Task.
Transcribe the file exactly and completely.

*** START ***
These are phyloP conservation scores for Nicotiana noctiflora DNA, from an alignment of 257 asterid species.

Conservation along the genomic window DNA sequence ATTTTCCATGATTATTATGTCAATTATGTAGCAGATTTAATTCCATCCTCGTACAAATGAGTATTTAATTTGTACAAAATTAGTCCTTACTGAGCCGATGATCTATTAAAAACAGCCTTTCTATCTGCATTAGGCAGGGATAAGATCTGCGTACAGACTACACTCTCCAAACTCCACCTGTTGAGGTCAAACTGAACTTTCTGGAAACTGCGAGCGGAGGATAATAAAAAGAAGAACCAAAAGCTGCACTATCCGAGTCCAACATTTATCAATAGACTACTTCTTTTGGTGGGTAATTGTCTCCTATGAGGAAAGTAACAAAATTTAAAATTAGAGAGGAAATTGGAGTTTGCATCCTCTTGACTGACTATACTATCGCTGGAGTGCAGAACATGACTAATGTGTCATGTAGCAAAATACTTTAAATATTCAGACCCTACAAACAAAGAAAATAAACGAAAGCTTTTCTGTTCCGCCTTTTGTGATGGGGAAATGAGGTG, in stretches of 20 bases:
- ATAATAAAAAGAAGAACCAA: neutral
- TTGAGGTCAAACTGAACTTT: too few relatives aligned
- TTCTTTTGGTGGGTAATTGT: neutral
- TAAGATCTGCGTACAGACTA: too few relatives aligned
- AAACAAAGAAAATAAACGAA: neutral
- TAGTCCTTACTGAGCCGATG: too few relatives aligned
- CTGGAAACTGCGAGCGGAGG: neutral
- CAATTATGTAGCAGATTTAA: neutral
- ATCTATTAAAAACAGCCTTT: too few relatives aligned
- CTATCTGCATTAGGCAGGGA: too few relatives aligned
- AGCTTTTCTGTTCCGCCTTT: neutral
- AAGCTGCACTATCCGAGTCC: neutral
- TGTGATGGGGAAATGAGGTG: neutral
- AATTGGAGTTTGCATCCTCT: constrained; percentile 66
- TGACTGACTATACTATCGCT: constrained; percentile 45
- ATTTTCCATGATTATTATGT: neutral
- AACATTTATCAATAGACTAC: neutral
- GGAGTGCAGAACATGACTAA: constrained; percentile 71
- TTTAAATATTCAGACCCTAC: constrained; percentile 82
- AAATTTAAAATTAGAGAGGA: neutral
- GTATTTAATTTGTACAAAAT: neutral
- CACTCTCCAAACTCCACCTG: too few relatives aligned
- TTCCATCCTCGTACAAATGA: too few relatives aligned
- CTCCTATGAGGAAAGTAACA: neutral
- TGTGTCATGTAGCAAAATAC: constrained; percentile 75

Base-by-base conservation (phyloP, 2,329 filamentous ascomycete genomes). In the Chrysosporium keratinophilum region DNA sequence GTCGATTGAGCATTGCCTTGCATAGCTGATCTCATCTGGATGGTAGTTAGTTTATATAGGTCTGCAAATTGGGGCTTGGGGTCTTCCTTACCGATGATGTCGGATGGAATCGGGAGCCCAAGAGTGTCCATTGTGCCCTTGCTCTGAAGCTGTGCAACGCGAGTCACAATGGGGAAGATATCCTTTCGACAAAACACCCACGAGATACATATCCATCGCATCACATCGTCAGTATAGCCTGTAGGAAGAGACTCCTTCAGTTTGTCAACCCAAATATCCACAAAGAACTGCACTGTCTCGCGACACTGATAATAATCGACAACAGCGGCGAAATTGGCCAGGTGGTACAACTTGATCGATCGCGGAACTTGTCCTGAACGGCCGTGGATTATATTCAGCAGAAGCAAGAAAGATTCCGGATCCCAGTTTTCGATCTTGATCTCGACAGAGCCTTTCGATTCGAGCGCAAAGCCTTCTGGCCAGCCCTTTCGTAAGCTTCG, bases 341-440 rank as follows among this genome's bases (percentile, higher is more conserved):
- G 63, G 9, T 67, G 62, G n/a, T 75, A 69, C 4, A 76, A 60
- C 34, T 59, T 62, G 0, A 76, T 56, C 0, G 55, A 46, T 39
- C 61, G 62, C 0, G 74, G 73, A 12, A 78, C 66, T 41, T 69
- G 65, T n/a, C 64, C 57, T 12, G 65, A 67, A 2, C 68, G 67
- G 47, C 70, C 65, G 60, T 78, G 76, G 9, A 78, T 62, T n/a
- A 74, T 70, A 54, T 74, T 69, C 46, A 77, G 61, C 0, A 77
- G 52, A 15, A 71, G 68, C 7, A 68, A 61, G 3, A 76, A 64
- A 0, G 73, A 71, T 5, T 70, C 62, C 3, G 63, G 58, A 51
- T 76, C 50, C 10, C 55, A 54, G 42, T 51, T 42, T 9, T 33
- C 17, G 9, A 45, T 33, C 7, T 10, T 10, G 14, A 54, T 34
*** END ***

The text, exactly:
These are phyloP conservation scores for Nicotiana noctiflora DNA, from an alignment of 257 asterid species.

Conservation along the genomic window DNA sequence ATTTTCCATGATTATTATGTCAATTATGTAGCAGATTTAATTCCATCCTCGTACAAATGAGTATTTAATTTGTACAAAATTAGTCCTTACTGAGCCGATGATCTATTAAAAACAGCCTTTCTATCTGCATTAGGCAGGGATAAGATCTGCGTACAGACTACACTCTCCAAACTCCACCTGTTGAGGTCAAACTGAACTTTCTGGAAACTGCGAGCGGAGGATAATAAAAAGAAGAACCAAAAGCTGCACTATCCGAGTCCAACATTTATCAATAGACTACTTCTTTTGGTGGGTAATTGTCTCCTATGAGGAAAGTAACAAAATTTAAAATTAGAGAGGAAATTGGAGTTTGCATCCTCTTGACTGACTATACTATCGCTGGAGTGCAGAACATGACTAATGTGTCATGTAGCAAAATACTTTAAATATTCAGACCCTACAAACAAAGAAAATAAACGAAAGCTTTTCTGTTCCGCCTTTTGTGATGGGGAAATGAGGTG, in stretches of 20 bases:
- ATAATAAAAAGAAGAACCAA: neutral
- TTGAGGTCAAACTGAACTTT: too few relatives aligned
- TTCTTTTGGTGGGTAATTGT: neutral
- TAAGATCTGCGTACAGACTA: too few relatives aligned
- AAACAAAGAAAATAAACGAA: neutral
- TAGTCCTTACTGAGCCGATG: too few relatives aligned
- CTGGAAACTGCGAGCGGAGG: neutral
- CAATTATGTAGCAGATTTAA: neutral
- ATCTATTAAAAACAGCCTTT: too few relatives aligned
- CTATCTGCATTAGGCAGGGA: too few relatives aligned
- AGCTTTTCTGTTCCGCCTTT: neutral
- AAGCTGCACTATCCGAGTCC: neutral
- TGTGATGGGGAAATGAGGTG: neutral
- AATTGGAGTTTGCATCCTCT: constrained; percentile 66
- TGACTGACTATACTATCGCT: constrained; percentile 45
- ATTTTCCATGATTATTATGT: neutral
- AACATTTATCAATAGACTAC: neutral
- GGAGTGCAGAACATGACTAA: constrained; percentile 71
- TTTAAATATTCAGACCCTAC: constrained; percentile 82
- AAATTTAAAATTAGAGAGGA: neutral
- GTATTTAATTTGTACAAAAT: neutral
- CACTCTCCAAACTCCACCTG: too few relatives aligned
- TTCCATCCTCGTACAAATGA: too few relatives aligned
- CTCCTATGAGGAAAGTAACA: neutral
- TGTGTCATGTAGCAAAATAC: constrained; percentile 75

Base-by-base conservation (phyloP, 2,329 filamentous ascomycete genomes). In the Chrysosporium keratinophilum region DNA sequence GTCGATTGAGCATTGCCTTGCATAGCTGATCTCATCTGGATGGTAGTTAGTTTATATAGGTCTGCAAATTGGGGCTTGGGGTCTTCCTTACCGATGATGTCGGATGGAATCGGGAGCCCAAGAGTGTCCATTGTGCCCTTGCTCTGAAGCTGTGCAACGCGAGTCACAATGGGGAAGATATCCTTTCGACAAAACACCCACGAGATACATATCCATCGCATCACATCGTCAGTATAGCCTGTAGGAAGAGACTCCTTCAGTTTGTCAACCCAAATATCCACAAAGAACTGCACTGTCTCGCGACACTGATAATAATCGACAACAGCGGCGAAATTGGCCAGGTGGTACAACTTGATCGATCGCGGAACTTGTCCTGAACGGCCGTGGATTATATTCAGCAGAAGCAAGAAAGATTCCGGATCCCAGTTTTCGATCTTGATCTCGACAGAGCCTTTCGATTCGAGCGCAAAGCCTTCTGGCCAGCCCTTTCGTAAGCTTCG, bases 341-440 rank as follows among this genome's bases (percentile, higher is more conserved):
- G 63, G 9, T 67, G 62, G n/a, T 75, A 69, C 4, A 76, A 60
- C 34, T 59, T 62, G 0, A 76, T 56, C 0, G 55, A 46, T 39
- C 61, G 62, C 0, G 74, G 73, A 12, A 78, C 66, T 41, T 69
- G 65, T n/a, C 64, C 57, T 12, G 65, A 67, A 2, C 68, G 67
- G 47, C 70, C 65, G 60, T 78, G 76, G 9, A 78, T 62, T n/a
- A 74, T 70, A 54, T 74, T 69, C 46, A 77, G 61, C 0, A 77
- G 52, A 15, A 71, G 68, C 7, A 68, A 61, G 3, A 76, A 64
- A 0, G 73, A 71, T 5, T 70, C 62, C 3, G 63, G 58, A 51
- T 76, C 50, C 10, C 55, A 54, G 42, T 51, T 42, T 9, T 33
- C 17, G 9, A 45, T 33, C 7, T 10, T 10, G 14, A 54, T 34